the county of Fauquier during their joint lives, and Alpheus had performed these conditions, the result would be the same, without regard to the question whether the conditions separately or jointly amounted to valuable consideration.

If, in additon to the conditions to be performed by the obligee there was the further condition that the obligation should be discharged by the payment of a certain amount, the rights of the obligee, upon his performance of the condifions imposed upon him, would only be varied, so as to enable him to claim, instead of the full amount of the bond, that amount only by which it was provided that the bond might be discharged. That amount need not be stated in express words; it would be sufficient that it was so expressed as to be capable of being ascertained.

I consider it the true construction and legal intendment of the condition to be performed by John Strother in discharge tif the bond, that the obligation was to be discharged by the payment, at the death of the obligor in the manner provided, of so much as would be equal to the value of one-half of the estate, which he had the right to dispose of by will. And thus the obligee would only be entitled to that amount, which could be readily determined by simple caleulation, when the value of the estate was ascertained.

In an action of debt on this bond, the judgment would be for the ten thousand dollars, to be discharged by the payment of this amount, which had been ascertained.

It might be necessary to go into a court of equity to obtain a discovery of the estate, and to have the administration account settled so as to ascertain the amount of the estate. If so, the court would, as auxiliary to that jurisdiction, proceed to administer full relief, according to the legal rights of the parties.

In this case, the appellees did not seek the aid of a court of equity as plaintiffs. They were brought into court by the personal representative of John Strother. He acted prudently and rightly in so doing. Why should the parties now be required to go into a court of law to establish their legal rights, when the whole subject matter is within the jurisdiction of the court of equity—and to which resort would be finally necessary to enforce these rights.

It is only in the court of equity that the administration account could be settled, and the real assets subjected to the payment of debts. And its jurisdiction is the usual and far more convenient one for ascertaining the amount and value of the estate, and the allotment of the widow's dower. It would be contrary to all settled rules and the uniform practice of the court were it to fail, having all the parties before it, and full jurisdiction over the subject matter, to proceed to adjust the rights of all the parties, whether they be legal or equitable.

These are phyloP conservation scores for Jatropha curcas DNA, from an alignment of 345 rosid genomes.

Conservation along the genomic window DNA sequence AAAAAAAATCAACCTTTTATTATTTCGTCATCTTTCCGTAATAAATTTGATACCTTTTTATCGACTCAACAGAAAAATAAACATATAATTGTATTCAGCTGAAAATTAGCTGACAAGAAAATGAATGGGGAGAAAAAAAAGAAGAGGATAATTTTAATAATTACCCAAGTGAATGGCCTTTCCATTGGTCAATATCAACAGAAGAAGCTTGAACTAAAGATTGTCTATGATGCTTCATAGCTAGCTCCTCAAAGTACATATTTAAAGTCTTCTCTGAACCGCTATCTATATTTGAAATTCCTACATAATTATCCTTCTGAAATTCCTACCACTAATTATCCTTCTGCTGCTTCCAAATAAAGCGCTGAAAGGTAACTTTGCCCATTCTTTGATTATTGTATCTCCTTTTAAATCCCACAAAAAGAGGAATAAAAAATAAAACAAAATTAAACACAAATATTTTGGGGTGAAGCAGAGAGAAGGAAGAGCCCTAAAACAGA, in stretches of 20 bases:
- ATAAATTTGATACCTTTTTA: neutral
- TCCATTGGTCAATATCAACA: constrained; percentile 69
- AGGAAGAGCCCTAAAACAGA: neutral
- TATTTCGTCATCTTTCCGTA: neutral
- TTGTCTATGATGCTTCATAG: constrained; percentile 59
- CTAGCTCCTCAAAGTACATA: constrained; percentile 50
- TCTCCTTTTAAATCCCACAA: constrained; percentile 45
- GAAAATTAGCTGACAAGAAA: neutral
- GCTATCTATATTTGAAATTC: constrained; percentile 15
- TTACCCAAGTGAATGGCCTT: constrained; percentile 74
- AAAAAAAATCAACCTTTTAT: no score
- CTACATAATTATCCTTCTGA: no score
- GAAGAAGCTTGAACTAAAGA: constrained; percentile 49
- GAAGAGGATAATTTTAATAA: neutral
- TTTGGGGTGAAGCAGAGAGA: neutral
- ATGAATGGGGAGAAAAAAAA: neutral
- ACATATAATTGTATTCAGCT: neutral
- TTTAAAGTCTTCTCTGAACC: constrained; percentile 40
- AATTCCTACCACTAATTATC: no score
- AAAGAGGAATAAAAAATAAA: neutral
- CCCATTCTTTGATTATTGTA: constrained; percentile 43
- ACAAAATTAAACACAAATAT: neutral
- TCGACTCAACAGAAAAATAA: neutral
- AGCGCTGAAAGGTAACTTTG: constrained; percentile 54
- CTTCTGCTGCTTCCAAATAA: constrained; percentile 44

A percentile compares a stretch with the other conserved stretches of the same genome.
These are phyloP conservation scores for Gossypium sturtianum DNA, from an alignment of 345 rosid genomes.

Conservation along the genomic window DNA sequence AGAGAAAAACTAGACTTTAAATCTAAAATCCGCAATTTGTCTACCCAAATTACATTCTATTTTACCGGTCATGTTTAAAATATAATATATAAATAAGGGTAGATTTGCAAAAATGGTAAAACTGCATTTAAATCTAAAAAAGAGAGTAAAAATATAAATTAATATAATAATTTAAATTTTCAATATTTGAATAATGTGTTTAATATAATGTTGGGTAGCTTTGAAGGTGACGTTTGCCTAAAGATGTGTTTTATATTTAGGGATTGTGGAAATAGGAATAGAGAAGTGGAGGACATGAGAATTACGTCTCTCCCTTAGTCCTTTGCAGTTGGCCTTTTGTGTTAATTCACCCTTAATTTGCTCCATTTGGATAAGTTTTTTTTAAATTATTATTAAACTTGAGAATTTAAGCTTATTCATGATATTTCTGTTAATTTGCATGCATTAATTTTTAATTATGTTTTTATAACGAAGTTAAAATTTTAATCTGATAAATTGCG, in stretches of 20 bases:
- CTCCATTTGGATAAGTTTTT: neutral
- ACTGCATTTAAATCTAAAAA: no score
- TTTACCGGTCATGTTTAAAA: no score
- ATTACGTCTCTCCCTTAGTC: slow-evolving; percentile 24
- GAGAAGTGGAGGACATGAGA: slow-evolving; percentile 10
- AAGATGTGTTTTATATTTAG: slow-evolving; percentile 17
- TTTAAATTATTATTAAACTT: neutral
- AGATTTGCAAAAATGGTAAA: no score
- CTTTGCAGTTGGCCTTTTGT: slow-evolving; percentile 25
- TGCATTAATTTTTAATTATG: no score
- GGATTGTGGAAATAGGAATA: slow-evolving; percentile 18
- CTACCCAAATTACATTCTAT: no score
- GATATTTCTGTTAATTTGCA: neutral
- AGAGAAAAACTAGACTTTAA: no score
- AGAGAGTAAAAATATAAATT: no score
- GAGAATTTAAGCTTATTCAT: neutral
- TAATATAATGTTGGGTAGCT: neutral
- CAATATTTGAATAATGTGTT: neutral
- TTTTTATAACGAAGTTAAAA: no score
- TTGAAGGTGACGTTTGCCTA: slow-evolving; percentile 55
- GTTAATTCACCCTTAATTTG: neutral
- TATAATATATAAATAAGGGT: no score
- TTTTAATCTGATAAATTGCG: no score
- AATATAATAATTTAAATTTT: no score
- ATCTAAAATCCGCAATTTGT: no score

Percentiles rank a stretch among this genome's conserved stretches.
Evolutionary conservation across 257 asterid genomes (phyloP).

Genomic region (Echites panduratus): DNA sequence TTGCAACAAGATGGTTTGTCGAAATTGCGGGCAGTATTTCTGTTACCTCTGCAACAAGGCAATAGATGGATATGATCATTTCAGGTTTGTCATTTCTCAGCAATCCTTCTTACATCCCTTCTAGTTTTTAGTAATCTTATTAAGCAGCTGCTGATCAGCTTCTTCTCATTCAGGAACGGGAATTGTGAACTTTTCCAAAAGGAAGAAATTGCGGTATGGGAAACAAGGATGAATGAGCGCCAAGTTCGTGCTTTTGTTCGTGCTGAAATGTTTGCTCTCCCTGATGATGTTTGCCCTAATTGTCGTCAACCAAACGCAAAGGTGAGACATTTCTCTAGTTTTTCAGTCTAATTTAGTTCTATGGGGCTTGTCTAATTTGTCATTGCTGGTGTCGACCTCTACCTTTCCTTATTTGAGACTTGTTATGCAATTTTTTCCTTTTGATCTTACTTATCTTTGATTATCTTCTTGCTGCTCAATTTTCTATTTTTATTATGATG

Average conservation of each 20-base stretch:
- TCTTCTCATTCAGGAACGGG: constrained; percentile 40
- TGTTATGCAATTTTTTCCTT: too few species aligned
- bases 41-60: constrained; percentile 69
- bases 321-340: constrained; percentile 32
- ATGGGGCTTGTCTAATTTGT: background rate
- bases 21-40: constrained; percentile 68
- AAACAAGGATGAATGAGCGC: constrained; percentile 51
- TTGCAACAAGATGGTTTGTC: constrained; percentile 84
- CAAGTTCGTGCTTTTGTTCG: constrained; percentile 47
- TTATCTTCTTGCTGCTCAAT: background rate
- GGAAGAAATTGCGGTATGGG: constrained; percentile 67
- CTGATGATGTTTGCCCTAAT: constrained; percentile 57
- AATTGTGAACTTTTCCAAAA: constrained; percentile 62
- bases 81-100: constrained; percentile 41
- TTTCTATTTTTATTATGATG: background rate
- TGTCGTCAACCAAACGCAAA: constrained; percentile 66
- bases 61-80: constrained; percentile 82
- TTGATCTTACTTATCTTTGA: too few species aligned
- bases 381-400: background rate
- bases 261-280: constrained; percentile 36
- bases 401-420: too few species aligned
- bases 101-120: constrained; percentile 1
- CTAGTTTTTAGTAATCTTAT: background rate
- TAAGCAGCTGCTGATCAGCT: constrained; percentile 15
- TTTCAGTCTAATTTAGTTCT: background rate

The objection to the court of equity proceeding in this case to administer full relief, is based upon the idea, that equity will not interfere in favor of a volunteer. But as was said by Vice-Chancellor Wigram, in Fletcher v. Fletcher, 4 Hare 74 (36 Eng. Ch. Rep.), "That proposition, though true in many cases, has been too largely stated. A court of equity, for example, will not, in favor of a volunteer, enforce the performance of a contract in specie. That it will, however, sometimes act in favor of a volunteer, is proved by the common case of a volunteer on a bond, who may prove his bond against the assets;'' exactly what is desired in this case. Again on page 76, "The rule against volunteers cannot, I conceive, in a case like that before me, be stated higher than this—that a court of equity will not, in favor of a volunteer, give to a deed any effect beyond what the law will give to it. Hut if the author of the deed has subjected himself to a liahility at law, and the legal liability comes regularly to be enforced in equity, as in the cases before referred to, the observation that the claimant is a volunteer is of no value in favor of those who represent the author of the deed."